The Statute of Kilkenny (3)

Eleanor Hull
The Statute of Kilkenny | start of chapter

It was the fear that Ireland might slip entirely from the grasp of the English Crown and revert to native conditions under lords of Norman descent but with Irish sympathies that brought over Richard II in 1394. Roger Mortimer, fourth Earl of March (1374–98), a member of this princely family which gave four Viceroys to Ireland in the fourteenth and early fifteenth centuries, accompanied the King as Lord-Lieutenant. He was the direct heir to the throne. His father Edmund Mortimer had held the same position in 1379, as his vast estates, acquired in Meath and Ulster, partly through the forfeitures of the de Lacys and partly through his marriage with Philippa, had necessitated his presence in that country. Both kept up an almost regal splendour, though in later life, during his second term of office, Roger assumed Irish dress and horse trappings. These accoutrements were to prove the direct cause of his death, for he fell in a rash attack on some of the Leinster clans at Kells in 1398, his dress having prevented him from being recognized. His son, the younger Edmund, was also destined to die in Ireland, being cut off by plague in the midst of negotiations with the Irish chiefs in 1425.

The title of Justiciar, or Chief Justice, at this time begins to be dropped (except for temporary appointments in the interim between two Viceroys) and the more important title of Viceroy or Lord-Lieutenant was adopted. When, as frequently happened, the chief official was absent from his post, a Deputy filled the office, but these titles are loosely used; and the Deputy was frequently a more important personage than the nominal Viceroy, as being actually in residence in Ireland.

Richard came over on October 2, 1394, to study affairs on the spot. The result of his inquiries is contained in a letter written by him from Dublin to his uncle the Duke of York, stating that he proposes to hold a Parliament in that city. He writes that “in his land of Ireland there are three sorts of people, wild [i.e., unsubdued] Irish, his enemies; Irish rebels; and loyal English. The King and Council consider that the Irish have become rebels in consequence of the grievous wrongs inflicted on them, for which no remedies were afforded, but that if wisely treated and given hope of grace they would not join with the King’s enemies.” He has in the meantime taken them into his protection until Easter week in order that they may have time to come in and state their case.[30]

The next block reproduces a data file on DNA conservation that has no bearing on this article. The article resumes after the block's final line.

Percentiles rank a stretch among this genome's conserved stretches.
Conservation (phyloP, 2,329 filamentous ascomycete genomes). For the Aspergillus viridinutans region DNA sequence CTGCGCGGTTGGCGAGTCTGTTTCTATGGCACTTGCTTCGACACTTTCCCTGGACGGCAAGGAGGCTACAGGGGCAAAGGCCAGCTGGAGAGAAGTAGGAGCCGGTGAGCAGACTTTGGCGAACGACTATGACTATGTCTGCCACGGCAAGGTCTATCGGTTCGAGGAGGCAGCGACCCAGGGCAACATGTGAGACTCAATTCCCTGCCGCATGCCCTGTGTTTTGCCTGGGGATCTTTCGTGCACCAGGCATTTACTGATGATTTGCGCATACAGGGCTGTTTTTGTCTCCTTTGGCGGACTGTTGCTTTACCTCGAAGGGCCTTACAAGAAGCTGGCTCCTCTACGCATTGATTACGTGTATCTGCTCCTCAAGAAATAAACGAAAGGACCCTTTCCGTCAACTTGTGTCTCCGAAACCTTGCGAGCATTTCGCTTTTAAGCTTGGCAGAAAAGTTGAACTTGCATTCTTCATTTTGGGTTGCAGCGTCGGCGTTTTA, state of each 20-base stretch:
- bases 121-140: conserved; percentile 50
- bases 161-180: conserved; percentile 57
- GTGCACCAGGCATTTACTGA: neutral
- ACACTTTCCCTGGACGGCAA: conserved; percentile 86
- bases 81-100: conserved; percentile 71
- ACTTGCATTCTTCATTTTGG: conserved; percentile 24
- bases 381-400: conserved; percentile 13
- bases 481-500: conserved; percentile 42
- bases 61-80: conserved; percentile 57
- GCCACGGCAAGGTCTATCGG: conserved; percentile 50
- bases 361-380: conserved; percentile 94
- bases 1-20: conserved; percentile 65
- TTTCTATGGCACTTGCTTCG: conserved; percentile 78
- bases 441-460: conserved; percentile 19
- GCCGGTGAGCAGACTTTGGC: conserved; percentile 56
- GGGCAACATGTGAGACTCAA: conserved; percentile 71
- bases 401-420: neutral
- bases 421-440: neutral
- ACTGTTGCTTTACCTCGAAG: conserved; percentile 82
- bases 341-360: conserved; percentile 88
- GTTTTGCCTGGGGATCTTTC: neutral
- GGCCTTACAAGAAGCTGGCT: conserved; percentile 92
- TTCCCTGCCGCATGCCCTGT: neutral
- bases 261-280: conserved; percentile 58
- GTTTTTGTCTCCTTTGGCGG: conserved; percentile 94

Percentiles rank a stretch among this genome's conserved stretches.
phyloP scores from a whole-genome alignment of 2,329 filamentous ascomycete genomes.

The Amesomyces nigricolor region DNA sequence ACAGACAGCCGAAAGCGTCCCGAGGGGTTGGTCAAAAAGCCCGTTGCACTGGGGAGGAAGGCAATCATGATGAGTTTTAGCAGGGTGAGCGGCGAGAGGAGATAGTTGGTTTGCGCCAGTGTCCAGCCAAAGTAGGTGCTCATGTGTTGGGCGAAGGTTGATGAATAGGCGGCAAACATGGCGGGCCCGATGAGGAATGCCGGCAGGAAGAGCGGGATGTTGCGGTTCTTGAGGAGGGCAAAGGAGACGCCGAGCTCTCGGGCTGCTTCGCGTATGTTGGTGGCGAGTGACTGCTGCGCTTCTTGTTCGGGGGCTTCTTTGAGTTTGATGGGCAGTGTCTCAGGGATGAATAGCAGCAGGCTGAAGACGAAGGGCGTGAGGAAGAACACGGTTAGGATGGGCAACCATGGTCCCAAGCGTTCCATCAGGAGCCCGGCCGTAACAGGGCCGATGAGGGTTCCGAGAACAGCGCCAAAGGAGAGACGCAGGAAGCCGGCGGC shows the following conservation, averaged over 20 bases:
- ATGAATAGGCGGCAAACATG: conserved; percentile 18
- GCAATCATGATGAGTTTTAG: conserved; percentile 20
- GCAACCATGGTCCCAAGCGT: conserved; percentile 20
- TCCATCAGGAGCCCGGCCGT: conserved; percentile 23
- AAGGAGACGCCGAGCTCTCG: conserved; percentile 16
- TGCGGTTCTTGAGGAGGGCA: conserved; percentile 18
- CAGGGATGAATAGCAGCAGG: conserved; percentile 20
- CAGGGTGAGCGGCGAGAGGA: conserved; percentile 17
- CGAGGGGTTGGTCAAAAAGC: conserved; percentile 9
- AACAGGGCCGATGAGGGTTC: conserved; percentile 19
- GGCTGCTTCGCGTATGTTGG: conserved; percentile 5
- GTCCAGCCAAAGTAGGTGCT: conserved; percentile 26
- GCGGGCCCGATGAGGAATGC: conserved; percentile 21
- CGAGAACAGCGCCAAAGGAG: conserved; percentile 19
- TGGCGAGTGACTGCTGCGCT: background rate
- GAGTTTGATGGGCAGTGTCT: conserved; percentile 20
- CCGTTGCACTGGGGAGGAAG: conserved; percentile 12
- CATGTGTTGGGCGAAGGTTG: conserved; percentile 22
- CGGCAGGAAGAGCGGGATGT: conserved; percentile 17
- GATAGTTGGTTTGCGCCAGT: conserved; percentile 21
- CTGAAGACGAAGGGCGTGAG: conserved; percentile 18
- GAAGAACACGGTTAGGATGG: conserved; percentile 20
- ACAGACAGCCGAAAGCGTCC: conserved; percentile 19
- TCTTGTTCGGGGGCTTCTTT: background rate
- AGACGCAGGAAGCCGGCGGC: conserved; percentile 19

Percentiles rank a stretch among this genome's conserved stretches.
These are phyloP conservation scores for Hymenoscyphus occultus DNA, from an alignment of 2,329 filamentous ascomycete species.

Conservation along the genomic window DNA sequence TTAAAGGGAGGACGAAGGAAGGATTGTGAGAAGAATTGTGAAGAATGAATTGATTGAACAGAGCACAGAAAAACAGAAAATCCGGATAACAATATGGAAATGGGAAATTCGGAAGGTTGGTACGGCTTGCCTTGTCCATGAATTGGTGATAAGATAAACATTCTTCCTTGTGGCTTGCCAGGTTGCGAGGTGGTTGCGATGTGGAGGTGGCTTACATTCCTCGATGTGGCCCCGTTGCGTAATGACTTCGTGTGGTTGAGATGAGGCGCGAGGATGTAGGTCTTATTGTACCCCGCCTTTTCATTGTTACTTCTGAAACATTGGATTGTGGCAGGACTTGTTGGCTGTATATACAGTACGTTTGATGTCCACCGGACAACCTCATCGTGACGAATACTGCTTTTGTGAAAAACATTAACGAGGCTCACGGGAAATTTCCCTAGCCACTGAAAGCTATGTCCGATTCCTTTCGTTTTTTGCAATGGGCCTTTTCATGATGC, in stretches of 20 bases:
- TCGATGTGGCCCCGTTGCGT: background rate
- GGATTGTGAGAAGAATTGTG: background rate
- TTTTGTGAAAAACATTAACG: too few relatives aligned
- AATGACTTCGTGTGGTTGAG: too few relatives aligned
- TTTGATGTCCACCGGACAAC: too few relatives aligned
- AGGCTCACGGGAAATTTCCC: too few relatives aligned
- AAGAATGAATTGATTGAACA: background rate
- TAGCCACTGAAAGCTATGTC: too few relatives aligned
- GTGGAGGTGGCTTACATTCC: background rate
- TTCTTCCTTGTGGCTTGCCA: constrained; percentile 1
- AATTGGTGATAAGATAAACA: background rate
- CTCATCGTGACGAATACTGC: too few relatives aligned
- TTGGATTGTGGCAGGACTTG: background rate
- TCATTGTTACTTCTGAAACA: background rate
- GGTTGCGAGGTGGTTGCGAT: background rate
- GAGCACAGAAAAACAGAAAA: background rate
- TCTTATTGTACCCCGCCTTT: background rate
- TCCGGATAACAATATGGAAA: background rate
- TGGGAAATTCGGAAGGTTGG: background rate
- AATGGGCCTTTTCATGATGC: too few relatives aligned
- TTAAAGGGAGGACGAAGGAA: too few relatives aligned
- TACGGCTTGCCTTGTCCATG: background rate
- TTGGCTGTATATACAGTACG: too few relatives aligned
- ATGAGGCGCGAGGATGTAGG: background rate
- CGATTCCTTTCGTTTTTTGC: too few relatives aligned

By Irish rebels he evidently means the ‘old English,’ who had become “more Irish than the Irish,” such as the Poers (or Powers), Geraldines, Berminghams, Barretts, and Dillons, who are stated a few years later to be in rebellion[31] and who during Richard’s visit showed none of the alacrity of the native chiefs to come in and acknowledge fealty to the King.

The wiser treatment of which Richard spoke was seldom applied, and the opinion of an old writer that the Irishmen were “enclined to Englisshe rule and order, where Englisshmen would rebelle and digresse from obedience of lawes”[32] was true, for most of the rebellions against the Crown up to Elizabeth’s day were organized by the descendants of the old English settlers, and not by the native Irish.

In the reign of Henry VIII we have this striking testimony as to the combined result of English policy and Irish social life on the English themselves. The Lord Deputy, writing in 1536 to the King, says:

“Your Highness must understand that the English blood of the English conquest is in a manner worn out in this land … some by attainders, others by persecution and murdering of [by] Irishmen and some by departure from hence into your realm of England. And contrarywise, the Irish blood ever more and more increaseth.”[33]

So far as Richard II was concerned, these Anglo-Norman “Irish rebels” kept prudently in the background during his stay in Ireland, though William de Burgh and Walter Bermingham resorted to the King’s ship in May 1395 and were knighted by the King. But of much more importance were the submissions of the Irish kings, again, as in the time of Henry II, led by the representatives of the four provinces, now once more almost independent, O’Neill of Ulster, O’Conor Donn of Connacht, Art MacMorrogh Kavanagh of Leinster, and O’Brien of Thomond, who are said to have submitted “by love and fayreness, and not by batayle nor constraynte.”

The most remarkable of these submissions was that of young O’Neill, who, acting for his aged father, made his homage to the King at Drogheda on March 16, 1395. He had already written to Richard on his arrival in Ireland, offering him welcome, and assuring him that nothing he had done was to be interpreted as renouncing Richard’s lordship, “for I have always recognized the same and do so now.”